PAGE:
Nation's Boldest Education Reform Plans to Receive Federal Innovation Grants Once Private Match Is Secured
A cross-section of 49 school districts, nonprofit education organizations and institutions of higher education have been selected from among nearly 1,700 applicants for potential funding under the Investing in Innovation (i3) program. To receive a share of the $650 million in i3 grants, the winning applicants must secure a commitment for a 20 percent private sector match by Sept. 8.
"All across America, innovative entrepreneurs are finding solutions to our most pressing educational challenges," said U.S. Secretary of Education Arne Duncan. "i3 will support creative thinkers who test good ideas and take proven approaches to scale so that more children can benefit."
The Education Department selected these 49 proposals based on recommendations from independent peer review panels. Grants fall into three categories: up to $50 million per "scale-up" grant for programs with a strong track record of success; up to $30 million per "validation" grant for growing programs with emerging evidence of success; and up to $5 million per "development" grant for promising ideas. Winning applicants will serve 42 states and 2 territories with more than half intending to serve students with disabilities and limited English proficient students and 37 percent intending to serve rural school districts.
According to Jim Shelton, assistant deputy secretary for innovation and improvement, "We were really struck by the number of high quality applicants and winners who were not among the usual suspects."
The i3 fund, which is part of the historic $10 billion investment in school reform in the American Recovery and Reinvestment Act (ARRA), will support local efforts to start or expand research-based innovative programs that help close the achievement gap and improve outcomes for high-need students. The competition was open to school districts as well as nonprofit organizations and institutions of higher education working in partnership with public schools. Applicants were required to demonstrate their previous success in closing achievement gaps, improving student progress toward proficiency, increasing graduation rates, or recruiting and retaining high-quality teachers and principals.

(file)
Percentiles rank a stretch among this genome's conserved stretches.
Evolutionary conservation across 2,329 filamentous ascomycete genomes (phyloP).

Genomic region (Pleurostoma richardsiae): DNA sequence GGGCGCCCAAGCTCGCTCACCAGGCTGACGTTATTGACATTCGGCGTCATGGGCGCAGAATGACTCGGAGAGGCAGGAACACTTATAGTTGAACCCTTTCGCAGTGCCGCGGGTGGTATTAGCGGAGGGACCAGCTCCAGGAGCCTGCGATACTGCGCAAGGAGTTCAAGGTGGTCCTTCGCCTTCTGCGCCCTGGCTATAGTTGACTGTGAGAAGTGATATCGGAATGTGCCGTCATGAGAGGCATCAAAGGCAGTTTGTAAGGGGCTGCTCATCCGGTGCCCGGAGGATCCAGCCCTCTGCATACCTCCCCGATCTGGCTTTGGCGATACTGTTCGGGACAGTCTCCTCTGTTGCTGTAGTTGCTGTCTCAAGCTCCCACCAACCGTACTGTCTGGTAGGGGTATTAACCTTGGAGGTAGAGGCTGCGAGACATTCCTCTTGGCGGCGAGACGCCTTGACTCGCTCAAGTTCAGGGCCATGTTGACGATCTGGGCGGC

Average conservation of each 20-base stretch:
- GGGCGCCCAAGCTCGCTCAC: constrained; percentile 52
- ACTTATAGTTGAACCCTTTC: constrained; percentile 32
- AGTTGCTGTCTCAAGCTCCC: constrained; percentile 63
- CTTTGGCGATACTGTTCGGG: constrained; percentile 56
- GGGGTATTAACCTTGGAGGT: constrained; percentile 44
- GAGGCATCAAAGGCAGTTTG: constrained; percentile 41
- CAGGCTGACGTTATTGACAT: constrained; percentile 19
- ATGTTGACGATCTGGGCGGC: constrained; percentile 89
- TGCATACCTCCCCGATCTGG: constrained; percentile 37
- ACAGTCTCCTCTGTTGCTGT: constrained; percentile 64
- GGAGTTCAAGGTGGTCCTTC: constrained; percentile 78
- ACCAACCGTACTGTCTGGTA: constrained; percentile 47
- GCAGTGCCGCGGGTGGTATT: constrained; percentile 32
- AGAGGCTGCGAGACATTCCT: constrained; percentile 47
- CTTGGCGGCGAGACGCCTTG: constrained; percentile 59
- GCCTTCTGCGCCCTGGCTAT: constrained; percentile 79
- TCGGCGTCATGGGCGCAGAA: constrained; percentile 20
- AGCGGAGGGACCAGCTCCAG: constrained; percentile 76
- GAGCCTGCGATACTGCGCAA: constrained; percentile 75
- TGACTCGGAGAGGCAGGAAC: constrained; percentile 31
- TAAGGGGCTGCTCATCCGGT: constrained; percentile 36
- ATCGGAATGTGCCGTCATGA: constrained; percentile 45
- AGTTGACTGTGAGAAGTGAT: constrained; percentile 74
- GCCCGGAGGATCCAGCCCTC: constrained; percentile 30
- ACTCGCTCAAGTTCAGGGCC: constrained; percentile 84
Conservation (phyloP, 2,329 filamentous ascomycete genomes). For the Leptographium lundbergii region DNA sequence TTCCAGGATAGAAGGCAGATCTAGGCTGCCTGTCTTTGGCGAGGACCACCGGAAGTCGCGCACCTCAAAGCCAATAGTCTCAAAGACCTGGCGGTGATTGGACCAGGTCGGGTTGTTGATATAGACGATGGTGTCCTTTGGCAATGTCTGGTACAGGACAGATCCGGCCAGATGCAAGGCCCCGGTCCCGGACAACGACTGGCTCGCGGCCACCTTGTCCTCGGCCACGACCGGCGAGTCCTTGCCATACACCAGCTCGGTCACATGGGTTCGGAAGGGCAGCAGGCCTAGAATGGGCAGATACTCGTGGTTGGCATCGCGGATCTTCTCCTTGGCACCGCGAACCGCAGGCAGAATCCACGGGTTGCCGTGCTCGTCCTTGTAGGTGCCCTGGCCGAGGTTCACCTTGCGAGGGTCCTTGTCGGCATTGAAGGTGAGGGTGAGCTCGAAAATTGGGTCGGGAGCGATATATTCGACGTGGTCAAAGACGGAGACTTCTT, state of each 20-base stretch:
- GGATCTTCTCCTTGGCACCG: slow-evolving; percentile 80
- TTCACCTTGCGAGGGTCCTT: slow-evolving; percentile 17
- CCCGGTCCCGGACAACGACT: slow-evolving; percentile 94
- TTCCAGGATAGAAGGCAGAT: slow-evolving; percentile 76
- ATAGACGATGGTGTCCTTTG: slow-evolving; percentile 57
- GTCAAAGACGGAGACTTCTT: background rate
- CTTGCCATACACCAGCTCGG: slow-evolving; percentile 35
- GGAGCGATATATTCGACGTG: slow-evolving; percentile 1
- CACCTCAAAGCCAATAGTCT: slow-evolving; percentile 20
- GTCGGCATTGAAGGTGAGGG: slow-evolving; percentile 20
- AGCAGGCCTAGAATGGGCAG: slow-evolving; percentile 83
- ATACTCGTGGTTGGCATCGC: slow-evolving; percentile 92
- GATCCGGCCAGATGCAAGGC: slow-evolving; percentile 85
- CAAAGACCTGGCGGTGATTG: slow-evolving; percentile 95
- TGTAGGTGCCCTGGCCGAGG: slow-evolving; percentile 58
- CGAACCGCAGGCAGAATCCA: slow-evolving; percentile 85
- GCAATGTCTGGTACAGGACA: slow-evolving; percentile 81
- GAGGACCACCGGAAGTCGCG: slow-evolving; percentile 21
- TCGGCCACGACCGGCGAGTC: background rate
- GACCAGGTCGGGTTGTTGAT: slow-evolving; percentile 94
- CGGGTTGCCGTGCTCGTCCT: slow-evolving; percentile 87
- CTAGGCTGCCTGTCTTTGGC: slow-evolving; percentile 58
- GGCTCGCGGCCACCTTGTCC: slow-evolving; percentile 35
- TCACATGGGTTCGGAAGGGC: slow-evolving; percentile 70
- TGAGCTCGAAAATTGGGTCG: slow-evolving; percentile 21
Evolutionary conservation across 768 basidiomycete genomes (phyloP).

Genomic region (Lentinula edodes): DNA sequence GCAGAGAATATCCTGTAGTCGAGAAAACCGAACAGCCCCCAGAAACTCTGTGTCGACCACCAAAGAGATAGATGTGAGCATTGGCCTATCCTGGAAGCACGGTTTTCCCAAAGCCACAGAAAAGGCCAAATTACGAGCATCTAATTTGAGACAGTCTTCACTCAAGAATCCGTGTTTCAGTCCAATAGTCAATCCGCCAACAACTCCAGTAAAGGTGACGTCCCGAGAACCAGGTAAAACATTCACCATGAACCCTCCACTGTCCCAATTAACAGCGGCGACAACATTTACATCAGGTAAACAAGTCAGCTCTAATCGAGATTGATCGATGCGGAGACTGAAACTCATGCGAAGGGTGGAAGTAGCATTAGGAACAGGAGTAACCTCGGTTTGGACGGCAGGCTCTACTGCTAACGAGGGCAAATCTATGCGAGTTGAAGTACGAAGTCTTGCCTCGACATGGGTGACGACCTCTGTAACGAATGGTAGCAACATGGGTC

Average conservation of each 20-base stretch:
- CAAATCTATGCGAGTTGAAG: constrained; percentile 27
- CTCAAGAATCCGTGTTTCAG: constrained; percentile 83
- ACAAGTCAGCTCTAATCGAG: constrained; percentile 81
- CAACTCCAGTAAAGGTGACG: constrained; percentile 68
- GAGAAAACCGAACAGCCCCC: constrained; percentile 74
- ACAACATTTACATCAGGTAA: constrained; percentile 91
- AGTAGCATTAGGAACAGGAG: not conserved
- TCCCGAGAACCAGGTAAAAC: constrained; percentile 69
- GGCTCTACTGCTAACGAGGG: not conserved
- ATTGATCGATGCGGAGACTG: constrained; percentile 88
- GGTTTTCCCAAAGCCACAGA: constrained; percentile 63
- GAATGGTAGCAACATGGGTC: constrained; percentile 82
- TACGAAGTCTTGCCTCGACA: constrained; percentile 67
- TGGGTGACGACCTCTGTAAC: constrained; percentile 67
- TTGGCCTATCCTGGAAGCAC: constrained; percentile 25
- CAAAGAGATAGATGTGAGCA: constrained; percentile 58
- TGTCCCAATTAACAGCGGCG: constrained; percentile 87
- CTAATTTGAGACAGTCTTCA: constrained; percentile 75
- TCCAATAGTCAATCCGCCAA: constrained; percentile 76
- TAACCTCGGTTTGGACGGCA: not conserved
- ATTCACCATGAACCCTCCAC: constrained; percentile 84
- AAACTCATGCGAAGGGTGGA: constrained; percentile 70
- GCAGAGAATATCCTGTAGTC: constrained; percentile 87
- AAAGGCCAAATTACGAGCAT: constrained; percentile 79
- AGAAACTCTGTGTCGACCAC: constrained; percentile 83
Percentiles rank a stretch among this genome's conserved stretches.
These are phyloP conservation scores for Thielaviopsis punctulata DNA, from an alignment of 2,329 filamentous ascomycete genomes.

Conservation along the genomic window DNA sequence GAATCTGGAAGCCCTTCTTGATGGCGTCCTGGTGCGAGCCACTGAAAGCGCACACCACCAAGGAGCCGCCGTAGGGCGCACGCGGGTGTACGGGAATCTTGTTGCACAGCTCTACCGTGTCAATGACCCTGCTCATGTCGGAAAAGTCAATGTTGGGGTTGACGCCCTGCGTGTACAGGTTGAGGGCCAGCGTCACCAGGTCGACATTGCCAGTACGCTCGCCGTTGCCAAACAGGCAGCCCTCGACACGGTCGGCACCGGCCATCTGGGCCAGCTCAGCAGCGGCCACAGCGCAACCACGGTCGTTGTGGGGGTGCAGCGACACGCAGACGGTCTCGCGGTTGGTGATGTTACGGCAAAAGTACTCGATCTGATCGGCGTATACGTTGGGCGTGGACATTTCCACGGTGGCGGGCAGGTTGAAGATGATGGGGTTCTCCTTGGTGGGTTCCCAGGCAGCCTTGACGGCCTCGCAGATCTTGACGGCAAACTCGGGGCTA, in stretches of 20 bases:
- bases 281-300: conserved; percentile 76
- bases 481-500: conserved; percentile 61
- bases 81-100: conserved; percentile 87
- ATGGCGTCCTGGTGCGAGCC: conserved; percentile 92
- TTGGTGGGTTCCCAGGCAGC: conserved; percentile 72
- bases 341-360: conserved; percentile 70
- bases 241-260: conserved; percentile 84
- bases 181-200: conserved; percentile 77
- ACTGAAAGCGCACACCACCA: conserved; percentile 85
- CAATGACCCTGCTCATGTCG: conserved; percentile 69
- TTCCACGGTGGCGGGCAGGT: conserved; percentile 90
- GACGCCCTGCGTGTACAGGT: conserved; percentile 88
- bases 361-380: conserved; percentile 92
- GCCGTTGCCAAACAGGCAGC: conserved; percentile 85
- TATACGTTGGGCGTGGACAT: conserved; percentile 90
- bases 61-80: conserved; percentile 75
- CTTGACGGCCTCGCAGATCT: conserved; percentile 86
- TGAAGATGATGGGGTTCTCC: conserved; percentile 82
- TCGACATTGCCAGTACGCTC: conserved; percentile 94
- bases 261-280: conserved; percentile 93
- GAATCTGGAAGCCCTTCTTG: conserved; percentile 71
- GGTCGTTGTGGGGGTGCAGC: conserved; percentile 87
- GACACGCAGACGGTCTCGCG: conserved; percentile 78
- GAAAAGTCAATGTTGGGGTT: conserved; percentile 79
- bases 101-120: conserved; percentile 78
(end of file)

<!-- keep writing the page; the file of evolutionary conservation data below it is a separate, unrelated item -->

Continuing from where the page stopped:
Today's selected applicants must secure a commitment for the required 20 percent private-sector match by Sept. 8, 2010. These applicants can take advantage of tools such as the Open Innovation Portal (innovation.ed.gov) and the Foundation Registry i3 (foundationregistryi3.org) to connect with a wide variety of potential funders.
A detailed list of the 2010 Highest-Rated i3 Applicants, along with a summary of the characteristics of the 2010 Highest-Rated Applicants, and FAQs related to today's announcement can be found here: http://www2.ed.gov/programs/innovation/index.html. Later today, the department will also post reviewers' comments and scores for all of the 2010 highest-rated i3 applicants, as well as application narratives for the highest-rated scale-up applicants on this site.
In order to continue to support innovation and evidence based practices, a summit will be held in November, 2010 for other promising applicants that were not among the applicants selected today. The department plans to highlight these high quality programs at a forum at which potential funding partners may support efforts that the department is unable to directly support at this time. This list of promising applicants and the details of the event will be announced in the coming weeks.
The administration has requested an additional $500 million in funding for this program in FY 2011. Additional rounds of funding may offer applicants that were not selected and other potential grantees additional time to strengthen their models and build their evidence bases, supporting a continued cycle of innovation and evaluation.